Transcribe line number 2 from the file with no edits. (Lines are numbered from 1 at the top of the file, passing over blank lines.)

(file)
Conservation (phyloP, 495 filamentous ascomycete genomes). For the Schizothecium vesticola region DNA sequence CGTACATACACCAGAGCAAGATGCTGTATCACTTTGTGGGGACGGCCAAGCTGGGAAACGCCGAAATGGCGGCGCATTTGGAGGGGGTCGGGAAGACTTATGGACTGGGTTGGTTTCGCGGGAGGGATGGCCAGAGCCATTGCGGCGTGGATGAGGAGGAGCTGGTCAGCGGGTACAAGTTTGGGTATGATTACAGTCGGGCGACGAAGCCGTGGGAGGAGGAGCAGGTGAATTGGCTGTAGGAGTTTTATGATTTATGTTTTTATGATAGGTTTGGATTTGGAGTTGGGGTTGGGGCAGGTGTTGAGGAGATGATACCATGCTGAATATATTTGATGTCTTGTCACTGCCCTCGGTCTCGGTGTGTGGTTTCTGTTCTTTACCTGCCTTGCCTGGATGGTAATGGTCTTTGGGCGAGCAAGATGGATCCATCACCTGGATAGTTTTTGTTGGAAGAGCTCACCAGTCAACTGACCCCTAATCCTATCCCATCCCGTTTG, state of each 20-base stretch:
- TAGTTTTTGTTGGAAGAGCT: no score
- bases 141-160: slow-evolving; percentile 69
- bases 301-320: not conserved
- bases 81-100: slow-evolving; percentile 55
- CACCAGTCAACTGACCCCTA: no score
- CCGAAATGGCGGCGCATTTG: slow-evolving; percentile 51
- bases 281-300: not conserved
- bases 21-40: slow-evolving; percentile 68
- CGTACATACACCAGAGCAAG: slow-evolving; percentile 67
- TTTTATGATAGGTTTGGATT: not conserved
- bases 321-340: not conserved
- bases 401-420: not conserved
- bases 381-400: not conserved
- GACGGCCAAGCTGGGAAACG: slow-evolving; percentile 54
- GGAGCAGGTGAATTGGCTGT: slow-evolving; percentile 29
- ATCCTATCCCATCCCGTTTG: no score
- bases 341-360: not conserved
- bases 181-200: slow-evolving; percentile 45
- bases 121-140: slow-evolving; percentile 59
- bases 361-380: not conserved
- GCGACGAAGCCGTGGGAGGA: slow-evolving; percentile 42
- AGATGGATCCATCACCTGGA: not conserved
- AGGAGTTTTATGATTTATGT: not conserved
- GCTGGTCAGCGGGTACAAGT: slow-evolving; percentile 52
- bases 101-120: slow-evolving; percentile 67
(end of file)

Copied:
- TAGTTTTTGTTGGAAGAGCT: no score